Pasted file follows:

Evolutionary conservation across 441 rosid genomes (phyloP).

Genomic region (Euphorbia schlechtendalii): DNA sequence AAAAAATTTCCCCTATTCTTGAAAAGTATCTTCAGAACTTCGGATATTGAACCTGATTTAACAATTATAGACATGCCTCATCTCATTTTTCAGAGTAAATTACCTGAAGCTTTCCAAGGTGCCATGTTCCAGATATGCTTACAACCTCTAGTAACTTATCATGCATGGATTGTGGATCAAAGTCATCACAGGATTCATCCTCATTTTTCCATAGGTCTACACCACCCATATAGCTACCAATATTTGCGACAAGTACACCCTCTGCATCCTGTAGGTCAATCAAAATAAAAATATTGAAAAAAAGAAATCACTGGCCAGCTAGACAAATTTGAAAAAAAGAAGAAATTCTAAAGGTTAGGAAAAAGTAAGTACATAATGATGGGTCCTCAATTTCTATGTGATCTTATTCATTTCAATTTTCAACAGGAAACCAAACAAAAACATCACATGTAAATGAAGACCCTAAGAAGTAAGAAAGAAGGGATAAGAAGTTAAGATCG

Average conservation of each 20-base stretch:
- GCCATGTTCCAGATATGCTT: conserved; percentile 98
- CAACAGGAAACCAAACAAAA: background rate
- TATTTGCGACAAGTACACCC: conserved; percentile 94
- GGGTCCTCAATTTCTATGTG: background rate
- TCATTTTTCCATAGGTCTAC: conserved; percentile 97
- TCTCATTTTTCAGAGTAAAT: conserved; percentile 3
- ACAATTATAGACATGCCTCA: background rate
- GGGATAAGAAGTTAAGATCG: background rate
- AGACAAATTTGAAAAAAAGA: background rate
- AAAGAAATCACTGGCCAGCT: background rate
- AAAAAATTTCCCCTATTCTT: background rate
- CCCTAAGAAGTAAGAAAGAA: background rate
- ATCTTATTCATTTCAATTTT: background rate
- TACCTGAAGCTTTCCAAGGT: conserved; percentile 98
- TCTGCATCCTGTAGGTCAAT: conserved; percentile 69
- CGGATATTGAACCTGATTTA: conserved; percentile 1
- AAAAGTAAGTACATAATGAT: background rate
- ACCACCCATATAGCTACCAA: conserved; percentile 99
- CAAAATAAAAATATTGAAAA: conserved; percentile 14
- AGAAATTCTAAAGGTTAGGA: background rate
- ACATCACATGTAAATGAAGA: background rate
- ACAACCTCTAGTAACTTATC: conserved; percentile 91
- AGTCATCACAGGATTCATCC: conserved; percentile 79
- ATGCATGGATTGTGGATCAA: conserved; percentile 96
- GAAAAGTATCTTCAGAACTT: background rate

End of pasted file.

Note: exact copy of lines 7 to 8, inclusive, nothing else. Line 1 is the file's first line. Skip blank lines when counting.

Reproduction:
- GGGTCCTCAATTTCTATGTG: background rate
- TCATTTTTCCATAGGTCTAC: conserved; percentile 97